“We don’t allow that to be built now,” he said.

But low-income Californians would be the key winners, Shoup predicts, since car ownership can be a major burden. He explained:

It’s always nice to have a car, but they’re expensive, especially for low-income people who then have to support the car. Ruinous interest rates, borrowing to buy the car and pay for the fuel and the repairs. ... If it’s easier to live without a car, they will be the biggest beneficiaries.

I’m sure a lot of you have a lot of thoughts about parking, so I want to hear from you. Will reducing space for parked cars and reclaiming more space for people make our cities better? Take our survey here to share your thoughts. We could include your responses in a future edition of the newsletter.

And now, here are more essential stories across California:

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Looking to spread some cheer this holiday season? One way to do that: Donate to a local toy drive. There are a number of organizations in SoCal holding events or facilitating toy drives. Here’s a list of where and how to get involved. Los Angeles Times

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These days, waking up to current events can be, well, daunting. If you’re seeking a more balanced news diet, “The Times” podcast is for you. Gustavo Arellano, along with a diverse set of reporters from the award-winning L.A. Times newsroom, delivers the most interesting stories from the Los Angeles Times every Monday, Wednesday and Friday. Listen and subscribe wherever you get your podcasts.


Earlier this week, state officials announced plans to close Chuckwalla Valley State Prison in Riverside County by 2025. Now budget plans released by Assemblyman Phil Ting (D-San Francisco), indicate more prisons are being considered for closure. California’s inmate population is shrinking, even as corrections spending has grown. Ting told reporters shuttering prisons was the “only way that we can really reduce our corrections budget.” The Sacramento Bee

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L.A. County could be weeks away from reinstating a mask mandate — if COVID-19 trends keep going the way they’re going. Cases have been surging for weeks, and if COVID patients reach and maintain a 10% share of county hospital beds for two weeks, health officials say mandatory masking would return as soon as Jan. 5. So far L.A. is the only California county that’s publicly committed to mandatory masking. Los Angeles Times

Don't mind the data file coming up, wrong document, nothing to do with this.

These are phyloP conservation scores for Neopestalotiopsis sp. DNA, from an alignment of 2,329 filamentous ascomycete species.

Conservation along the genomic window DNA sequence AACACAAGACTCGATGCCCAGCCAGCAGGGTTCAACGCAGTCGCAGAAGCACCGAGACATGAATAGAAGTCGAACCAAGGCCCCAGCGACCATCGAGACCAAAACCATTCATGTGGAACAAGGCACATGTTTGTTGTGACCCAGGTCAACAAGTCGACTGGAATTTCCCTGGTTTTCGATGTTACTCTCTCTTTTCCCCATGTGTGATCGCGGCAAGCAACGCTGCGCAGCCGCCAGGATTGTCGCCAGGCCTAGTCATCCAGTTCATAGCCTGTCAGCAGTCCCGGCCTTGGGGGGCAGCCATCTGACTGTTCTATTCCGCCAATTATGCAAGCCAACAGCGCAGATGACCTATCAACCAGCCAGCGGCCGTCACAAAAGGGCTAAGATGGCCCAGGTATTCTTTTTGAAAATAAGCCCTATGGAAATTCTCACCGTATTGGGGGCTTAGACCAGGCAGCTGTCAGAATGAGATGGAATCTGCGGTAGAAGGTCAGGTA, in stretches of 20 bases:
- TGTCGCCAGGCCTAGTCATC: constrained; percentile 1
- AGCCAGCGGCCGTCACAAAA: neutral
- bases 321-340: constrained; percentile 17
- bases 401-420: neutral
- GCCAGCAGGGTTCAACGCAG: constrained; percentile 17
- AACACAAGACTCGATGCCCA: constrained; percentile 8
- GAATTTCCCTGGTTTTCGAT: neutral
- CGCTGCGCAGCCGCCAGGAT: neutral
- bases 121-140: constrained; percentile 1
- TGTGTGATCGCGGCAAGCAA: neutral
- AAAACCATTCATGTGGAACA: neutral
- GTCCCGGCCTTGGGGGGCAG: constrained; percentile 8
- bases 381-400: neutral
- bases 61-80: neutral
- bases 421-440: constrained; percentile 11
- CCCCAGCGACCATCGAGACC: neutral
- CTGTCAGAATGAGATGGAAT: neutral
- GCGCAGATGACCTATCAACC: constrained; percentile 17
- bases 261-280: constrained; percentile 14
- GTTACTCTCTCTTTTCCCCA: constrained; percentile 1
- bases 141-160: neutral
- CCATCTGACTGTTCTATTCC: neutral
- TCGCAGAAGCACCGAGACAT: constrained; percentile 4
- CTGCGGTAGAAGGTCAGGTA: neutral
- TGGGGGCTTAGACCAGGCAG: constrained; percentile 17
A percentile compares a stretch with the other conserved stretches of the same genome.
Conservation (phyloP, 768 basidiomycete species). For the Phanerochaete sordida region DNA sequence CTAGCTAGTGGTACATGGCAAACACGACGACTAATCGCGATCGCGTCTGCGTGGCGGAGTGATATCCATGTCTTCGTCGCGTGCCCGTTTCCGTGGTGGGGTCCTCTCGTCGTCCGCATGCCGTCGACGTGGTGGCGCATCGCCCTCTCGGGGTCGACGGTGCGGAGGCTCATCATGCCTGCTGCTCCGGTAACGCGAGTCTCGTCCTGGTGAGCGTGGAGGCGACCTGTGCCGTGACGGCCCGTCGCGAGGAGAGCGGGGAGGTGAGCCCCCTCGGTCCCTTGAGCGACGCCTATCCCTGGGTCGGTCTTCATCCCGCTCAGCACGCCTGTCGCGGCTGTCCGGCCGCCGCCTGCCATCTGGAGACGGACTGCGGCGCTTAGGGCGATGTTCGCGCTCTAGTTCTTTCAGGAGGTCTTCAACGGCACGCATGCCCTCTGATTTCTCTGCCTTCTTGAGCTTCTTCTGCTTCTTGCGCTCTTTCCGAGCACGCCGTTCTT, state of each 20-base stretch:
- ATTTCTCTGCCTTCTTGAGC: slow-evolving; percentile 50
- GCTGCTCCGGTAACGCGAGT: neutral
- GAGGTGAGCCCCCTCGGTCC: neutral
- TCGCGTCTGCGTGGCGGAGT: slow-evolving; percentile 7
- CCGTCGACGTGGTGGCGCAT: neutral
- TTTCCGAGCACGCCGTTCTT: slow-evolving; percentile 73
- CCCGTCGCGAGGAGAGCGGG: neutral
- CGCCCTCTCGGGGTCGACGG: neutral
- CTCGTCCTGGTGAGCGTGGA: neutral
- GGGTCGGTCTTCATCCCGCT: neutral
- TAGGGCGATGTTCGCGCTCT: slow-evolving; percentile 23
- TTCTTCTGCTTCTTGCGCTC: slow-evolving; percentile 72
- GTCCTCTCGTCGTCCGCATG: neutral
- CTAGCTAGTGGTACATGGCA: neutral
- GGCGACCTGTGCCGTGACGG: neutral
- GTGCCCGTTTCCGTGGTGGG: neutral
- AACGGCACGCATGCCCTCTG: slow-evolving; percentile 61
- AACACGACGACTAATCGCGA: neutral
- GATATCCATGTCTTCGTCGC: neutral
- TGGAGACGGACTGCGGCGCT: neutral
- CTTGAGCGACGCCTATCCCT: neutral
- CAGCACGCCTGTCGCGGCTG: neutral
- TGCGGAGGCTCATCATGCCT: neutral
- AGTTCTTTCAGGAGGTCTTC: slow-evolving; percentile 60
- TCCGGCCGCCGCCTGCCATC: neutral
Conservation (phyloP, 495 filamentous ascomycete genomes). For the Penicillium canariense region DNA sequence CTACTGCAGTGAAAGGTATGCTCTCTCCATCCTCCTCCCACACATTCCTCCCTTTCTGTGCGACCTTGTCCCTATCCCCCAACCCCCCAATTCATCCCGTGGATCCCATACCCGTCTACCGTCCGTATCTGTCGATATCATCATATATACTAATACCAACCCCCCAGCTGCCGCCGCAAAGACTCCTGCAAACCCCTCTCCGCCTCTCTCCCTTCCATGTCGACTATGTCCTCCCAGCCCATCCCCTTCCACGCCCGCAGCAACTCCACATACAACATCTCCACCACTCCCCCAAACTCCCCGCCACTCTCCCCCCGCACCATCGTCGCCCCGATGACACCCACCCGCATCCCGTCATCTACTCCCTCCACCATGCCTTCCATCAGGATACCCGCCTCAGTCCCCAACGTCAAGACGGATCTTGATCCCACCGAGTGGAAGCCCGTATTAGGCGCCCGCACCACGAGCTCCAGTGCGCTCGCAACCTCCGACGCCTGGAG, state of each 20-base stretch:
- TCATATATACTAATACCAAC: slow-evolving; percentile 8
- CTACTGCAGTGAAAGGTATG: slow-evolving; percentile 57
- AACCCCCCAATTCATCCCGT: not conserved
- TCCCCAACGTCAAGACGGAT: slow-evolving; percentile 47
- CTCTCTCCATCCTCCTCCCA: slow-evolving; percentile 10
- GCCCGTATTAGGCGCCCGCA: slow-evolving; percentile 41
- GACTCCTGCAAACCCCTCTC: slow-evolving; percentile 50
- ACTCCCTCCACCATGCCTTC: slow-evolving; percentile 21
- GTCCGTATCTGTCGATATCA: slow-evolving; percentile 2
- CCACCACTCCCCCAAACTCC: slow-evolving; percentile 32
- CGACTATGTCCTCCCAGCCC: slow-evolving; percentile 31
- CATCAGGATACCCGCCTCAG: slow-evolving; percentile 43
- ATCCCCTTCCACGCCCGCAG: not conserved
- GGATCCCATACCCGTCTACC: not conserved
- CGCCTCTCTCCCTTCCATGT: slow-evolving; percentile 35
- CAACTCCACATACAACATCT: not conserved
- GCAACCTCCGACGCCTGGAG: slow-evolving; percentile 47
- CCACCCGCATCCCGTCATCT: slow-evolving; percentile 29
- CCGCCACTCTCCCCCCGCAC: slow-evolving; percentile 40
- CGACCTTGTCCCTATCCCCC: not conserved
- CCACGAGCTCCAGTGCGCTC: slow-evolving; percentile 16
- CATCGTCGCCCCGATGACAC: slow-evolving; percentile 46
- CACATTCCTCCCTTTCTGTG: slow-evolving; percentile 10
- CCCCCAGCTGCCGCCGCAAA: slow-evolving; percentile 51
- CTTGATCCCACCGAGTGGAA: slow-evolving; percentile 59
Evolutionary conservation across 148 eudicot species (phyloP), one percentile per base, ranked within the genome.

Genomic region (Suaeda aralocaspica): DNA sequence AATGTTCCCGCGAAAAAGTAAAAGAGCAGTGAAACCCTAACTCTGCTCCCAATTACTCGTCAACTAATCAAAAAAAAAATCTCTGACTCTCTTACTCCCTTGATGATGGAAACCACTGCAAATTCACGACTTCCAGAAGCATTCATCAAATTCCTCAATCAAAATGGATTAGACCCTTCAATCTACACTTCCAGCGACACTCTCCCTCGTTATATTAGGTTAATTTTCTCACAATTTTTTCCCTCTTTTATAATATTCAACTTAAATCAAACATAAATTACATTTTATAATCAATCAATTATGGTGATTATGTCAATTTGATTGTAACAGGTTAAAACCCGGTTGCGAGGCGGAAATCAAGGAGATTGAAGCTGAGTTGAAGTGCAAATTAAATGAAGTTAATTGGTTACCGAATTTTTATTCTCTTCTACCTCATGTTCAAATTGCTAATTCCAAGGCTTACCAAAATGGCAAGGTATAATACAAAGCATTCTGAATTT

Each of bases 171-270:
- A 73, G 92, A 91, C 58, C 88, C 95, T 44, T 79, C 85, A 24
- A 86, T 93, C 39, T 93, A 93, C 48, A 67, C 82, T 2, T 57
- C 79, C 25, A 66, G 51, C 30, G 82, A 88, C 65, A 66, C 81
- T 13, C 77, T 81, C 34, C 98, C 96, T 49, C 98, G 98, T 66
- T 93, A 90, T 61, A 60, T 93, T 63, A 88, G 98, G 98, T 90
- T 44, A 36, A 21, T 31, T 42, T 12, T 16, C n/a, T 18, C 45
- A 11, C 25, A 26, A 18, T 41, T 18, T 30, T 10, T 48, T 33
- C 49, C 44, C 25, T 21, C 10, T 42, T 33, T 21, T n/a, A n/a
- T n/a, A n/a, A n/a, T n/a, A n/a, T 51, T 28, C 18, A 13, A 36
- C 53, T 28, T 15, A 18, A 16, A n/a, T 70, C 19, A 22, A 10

California lawmakers on both sides of the aisle introduced legislation this week that could require public schools to keep Narcan at the ready. The nasal spray is used to reverse the effects of opioids like fentanyl, which has been linked to several recent campus overdose incidents in the state. The California Department of Education said fentanyl deaths accounted for more than 80% of all drug-related deaths among young people statewide last year. Los Angeles Times



The inside of an arena with construction vehicles in the center.
The new 11,000-seat Acrisure Arena is set to open on Dec. 14 in Palm Desert.
(Gina Ferazzi / Los Angeles Times)

The Coachella Valley hosts two massive music festivals every April: the behemoth Coachella Valley Music and Arts Festival and the country-minded Stagecoach. Now two moguls of live entertainment want to keep the music going (and ticket sales flowing) in the desert during the rest of the year. The massive Acrisure Arena is set to open in Palm Desert next week, though it has raised some questions about gentrification in a largely rural area. Los Angeles Times

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Los Angeles: mostly sunny, 61. San Diego: sunny, 61. San Francisco: mostly sunny then chance of rain, 56. San Jose: Fresno: patchy fog then partly sunny, 56. Sacramento: slight chance of showers, 54.


Today’s California memory is from Theo Moreno:

Before the mall was built at Santa Anita in the early ’70s, the parking lot for the race track was a vast open plain of space where many a young resident of the San Gabriel Valley learned to drive. I was no exception. With my father “advising,” I got behind the wheel of a 1970 VW Bug. Over the course of three Sundays, I learned all the basics of steering, stopping, popping the clutch, stalling the engine and using turn signals — and got my license a day after the last session. My thanks to the big parking lot — it’s anonymity saved me from any and all embarrassment.

If you have a memory or story about the Golden State, share it with us. (Please keep your story to 100 words.)